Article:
There are two coffee shops down your street. Same price, same quality of coffee at both. One’s a little closer to home, perhaps even a little cheaper, but the staff don’t know your name after two years of patronage. The other is a few blocks away, but the barista is always friendly and has your order committed to memory. Which one do you frequent?
It’s a no-brainer, right?
If you want repeat business, hearing what your customers really say, treating each and every one of them as individuals, no matter how much your business grows, is what it’s all about. Actively listening and being sensitive to your clients’ needs is essential in some industries, and in others, it’s a very useful way to build rapport and grow your business.
So, where do you start?
Know thy customer
In the beauty therapy business, you deal with people from all walks of life – we often work with clients who may have lost their eyebrows to cancer or through alopecia. Sensitivity and empathy are vital, and it’s so important to take the time to get to know your customers by asking questions, listening and showing a genuine interest in their lives.
Getting to know my customers on a really intimate level is one of the things I love most about what I do and I make sure I am flexible with my time and targets to allow space for this one-on-one time.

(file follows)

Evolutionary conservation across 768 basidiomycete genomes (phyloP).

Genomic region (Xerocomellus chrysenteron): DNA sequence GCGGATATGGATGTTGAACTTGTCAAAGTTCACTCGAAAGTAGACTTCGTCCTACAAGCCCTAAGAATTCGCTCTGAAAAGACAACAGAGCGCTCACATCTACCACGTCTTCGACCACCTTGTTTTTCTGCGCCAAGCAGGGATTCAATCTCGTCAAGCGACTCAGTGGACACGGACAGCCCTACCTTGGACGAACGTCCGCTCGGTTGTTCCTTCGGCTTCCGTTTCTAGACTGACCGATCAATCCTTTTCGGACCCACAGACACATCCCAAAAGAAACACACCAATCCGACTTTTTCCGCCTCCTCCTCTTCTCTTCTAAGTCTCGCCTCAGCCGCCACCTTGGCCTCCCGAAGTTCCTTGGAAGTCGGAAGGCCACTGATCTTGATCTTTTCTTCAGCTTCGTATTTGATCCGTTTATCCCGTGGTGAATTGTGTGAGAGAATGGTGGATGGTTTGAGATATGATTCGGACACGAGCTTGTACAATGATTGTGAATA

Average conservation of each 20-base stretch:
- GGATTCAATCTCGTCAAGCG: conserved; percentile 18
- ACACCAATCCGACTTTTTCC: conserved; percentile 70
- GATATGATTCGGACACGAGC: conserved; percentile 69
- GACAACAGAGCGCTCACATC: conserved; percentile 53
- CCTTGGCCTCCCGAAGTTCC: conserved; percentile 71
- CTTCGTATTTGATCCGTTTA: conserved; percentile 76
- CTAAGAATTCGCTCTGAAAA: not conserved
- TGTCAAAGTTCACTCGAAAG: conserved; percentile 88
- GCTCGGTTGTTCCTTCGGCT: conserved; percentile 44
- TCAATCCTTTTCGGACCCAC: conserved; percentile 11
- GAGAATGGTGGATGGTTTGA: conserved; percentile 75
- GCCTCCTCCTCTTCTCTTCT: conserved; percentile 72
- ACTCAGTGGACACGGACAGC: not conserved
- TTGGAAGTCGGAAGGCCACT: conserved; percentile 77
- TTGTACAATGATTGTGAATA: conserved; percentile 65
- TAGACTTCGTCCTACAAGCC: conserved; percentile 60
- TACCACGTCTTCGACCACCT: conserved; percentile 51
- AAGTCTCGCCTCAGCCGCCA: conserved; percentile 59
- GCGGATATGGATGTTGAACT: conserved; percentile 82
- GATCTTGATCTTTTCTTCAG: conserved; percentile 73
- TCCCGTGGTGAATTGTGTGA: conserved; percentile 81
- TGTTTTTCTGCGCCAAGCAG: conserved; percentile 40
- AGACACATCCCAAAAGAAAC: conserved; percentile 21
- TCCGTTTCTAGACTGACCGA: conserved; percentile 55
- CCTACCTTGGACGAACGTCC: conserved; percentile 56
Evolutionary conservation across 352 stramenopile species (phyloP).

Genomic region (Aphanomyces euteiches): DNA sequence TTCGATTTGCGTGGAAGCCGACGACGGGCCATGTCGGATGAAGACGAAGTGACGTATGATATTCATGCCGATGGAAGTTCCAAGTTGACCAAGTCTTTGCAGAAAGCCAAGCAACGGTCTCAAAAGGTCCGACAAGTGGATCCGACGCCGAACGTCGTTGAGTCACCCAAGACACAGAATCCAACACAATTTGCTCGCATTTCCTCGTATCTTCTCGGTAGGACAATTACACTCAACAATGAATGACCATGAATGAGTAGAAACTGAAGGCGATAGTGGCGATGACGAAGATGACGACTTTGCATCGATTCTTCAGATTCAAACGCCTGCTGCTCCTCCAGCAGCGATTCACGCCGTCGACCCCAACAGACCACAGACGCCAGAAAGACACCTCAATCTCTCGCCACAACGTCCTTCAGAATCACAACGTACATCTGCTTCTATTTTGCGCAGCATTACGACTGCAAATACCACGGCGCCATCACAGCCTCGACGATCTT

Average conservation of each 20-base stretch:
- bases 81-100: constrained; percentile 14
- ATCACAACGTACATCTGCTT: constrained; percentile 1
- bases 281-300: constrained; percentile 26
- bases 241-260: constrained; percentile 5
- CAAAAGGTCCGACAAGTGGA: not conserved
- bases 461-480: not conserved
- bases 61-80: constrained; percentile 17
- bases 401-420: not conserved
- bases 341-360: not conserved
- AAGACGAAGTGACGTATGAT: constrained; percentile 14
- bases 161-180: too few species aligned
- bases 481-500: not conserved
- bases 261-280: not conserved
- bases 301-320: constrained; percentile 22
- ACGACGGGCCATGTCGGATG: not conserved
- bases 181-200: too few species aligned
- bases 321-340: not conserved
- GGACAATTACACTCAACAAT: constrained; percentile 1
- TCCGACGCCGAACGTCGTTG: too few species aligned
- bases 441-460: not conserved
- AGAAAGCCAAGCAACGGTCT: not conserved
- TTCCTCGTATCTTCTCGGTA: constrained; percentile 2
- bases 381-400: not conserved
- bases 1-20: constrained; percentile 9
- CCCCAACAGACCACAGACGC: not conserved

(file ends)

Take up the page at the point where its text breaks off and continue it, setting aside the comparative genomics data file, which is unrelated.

Set realistic goals
Prior to founding Feather Brow Couture, I spent a number of years in the health and nutrition sector, where I eventually grew uncomfortable with the intense focus on sales statistics at the expense of the individual.
This approach wasn’t just backwards, it didn’t actually serve the needs of the business, let alone the customer.
Instead of getting caught up in the pressure of unattainable targets, businesses need to set realistic goals that keep the individual at the centre of their approach. All the studies tell us that repeat customers are profitable, so it just makes sense to devote time to each and every customer.
Commit it to memory
Remembering what a customer has told you and then talking about it later in the conversation opens a doorway into their world. It might just be a tiny detail, but it shows you have really listened and that says so much.
Research also points to the importance of mirroring, or mimicry, which is essentially just another way of listening to your customer – observing their tone, their body language and moderating your own in response. If I have a customer who is a little quiet, then I pick up on that and speak to them with a softer voice, to match their tone. It’s about being respectful, and helping people feel comfortable.
When it comes down to it, without your customers, you don’t have a viable business. They need to know that you value them, and the fastest and easiest way to do that is to listen.
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